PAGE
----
September is Emergency Preparedness Month and while the TriCounty Health ‘Flu Shoot Out’ event has been postponed, Director Jordan Mathis didn’t miss the chance to present on public health preparedness at the Vernal Chamber luncheon this week. Using the Spanish Flu as an example, Mathis asked what would happen if there was a public health event now. He explained that among the impacts would be high absenteeism from work and school as well as shortages of supplies. TriCounty Health tracks all communicable diseases locally and continually trains and prepares for the possibility of a public health event. The annual ‘Flu Shoot Out’ is one example as they use it as an opportunity to practice a method of vaccinating large numbers of people. Citizens are urged to prepare their own families by practicing good health practices, getting all needed vaccinations including the flu shot, and having a family plan and supplies on hand in case of emergency. Households should have at least 72-hour portable kits that include water, food, medication, and other supplies. Families should establish a plan in the event of an emergency that includes setting up communication lines with family and friends, identifying a gathering place, and making arrangements for children and pets if caretakers are stuck at work during an emergency. Finally, it’s important for families to practice what they plan.

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Partnered with TriCounty Health, a service utilized by many local families that was discontinued last year is renewing service. TriCounty Director Jordan Mathis confirmed during Tuesday’s Chamber Luncheon that the Children with Special Health Care Needs program is returning. Previous clinics of the Children with Special Health Care Needs (CSHCN) was a contract the health department used to have with specialists from the University of Utah hospital that gave Basin families a chance to get needed services without traveling to Salt Lake City. The specialists came out to TriCounty Health locations several times a year. It was devastating to some families when they learned that the clinics were discontinued so the fact that they will soon resume is exciting news to many. The program saves a lot of time and frustration and saves on traveling to the Wasatch Front for multiple appointments. For more information or to add a name to the waiting list, call 435-247-1196.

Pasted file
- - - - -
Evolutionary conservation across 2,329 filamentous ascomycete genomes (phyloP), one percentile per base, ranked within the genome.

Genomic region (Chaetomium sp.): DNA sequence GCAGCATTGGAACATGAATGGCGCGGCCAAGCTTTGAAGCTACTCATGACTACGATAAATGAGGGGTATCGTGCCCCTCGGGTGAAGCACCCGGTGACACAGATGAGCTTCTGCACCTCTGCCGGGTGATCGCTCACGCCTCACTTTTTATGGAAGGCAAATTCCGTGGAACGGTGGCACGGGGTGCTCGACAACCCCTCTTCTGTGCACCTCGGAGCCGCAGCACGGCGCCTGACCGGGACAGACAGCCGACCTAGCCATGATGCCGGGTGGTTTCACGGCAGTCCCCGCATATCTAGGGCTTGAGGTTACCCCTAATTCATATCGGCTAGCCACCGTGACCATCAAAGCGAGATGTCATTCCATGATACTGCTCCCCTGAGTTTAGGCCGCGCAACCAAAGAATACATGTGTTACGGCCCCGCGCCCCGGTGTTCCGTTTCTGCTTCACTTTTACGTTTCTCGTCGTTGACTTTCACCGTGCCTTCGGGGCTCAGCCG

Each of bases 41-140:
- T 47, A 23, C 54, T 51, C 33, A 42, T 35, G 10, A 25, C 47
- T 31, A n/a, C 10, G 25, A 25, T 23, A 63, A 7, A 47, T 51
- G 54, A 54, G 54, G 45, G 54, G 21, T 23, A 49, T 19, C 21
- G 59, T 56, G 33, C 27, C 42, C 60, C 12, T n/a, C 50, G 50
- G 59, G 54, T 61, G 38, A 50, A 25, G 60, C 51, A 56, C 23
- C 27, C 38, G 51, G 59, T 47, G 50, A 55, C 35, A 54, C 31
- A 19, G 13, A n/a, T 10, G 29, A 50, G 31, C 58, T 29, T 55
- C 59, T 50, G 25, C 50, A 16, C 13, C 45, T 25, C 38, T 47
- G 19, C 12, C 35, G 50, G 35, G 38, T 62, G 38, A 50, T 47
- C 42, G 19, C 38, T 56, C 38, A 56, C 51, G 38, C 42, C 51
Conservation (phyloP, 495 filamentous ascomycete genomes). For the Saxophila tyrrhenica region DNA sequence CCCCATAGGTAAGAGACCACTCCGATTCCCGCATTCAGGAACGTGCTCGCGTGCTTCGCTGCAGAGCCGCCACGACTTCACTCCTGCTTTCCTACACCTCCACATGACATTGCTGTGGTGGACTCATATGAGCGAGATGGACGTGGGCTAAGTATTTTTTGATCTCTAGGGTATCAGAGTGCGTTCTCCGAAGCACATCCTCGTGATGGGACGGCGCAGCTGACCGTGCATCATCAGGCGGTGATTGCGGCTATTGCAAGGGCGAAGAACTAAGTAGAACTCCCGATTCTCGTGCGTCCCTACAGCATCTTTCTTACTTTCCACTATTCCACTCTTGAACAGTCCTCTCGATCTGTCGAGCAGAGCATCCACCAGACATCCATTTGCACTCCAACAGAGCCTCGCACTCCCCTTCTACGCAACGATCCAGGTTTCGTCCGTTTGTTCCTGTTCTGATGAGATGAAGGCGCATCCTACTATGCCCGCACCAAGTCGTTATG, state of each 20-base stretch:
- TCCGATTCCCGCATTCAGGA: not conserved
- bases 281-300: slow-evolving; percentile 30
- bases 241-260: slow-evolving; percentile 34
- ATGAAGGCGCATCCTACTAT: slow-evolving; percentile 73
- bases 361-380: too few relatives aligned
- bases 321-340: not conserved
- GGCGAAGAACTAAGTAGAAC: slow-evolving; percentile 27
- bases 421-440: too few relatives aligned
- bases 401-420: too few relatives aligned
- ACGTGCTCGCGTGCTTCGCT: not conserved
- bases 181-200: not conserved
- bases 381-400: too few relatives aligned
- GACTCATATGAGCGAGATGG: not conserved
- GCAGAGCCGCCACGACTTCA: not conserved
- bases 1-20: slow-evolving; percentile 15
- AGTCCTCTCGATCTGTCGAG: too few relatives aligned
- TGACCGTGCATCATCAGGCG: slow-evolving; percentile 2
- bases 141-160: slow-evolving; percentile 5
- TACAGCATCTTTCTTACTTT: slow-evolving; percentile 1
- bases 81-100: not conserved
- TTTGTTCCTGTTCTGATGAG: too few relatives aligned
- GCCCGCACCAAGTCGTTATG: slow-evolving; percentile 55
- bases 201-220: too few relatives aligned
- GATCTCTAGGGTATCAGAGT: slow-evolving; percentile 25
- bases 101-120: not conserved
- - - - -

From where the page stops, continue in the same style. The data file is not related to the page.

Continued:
TOP or the Teen Outreach Program in Uintah County has found a unique way to highlight the youth in their program supported by TriCounty Health Department. The ‘TOP in a Box Art Show’ uses photography to show the world through the eyes of these outstanding youth. About 10 youth from Vernal Middle School are participating in the photovoice project that “gives the youth the opportunity to show others the TOP program through their eyes, through their perspective and to give others a greater understanding of what TOP is, what the youth do, and how they feel about the program.” The public is invited to come and see this unique art show and for everyone to meet the youth behind the photos and to learn how to become involved in the worthy local causes. The public event will be held May 4th from 4 to 6pm at TriCounty Health Department in Vernal.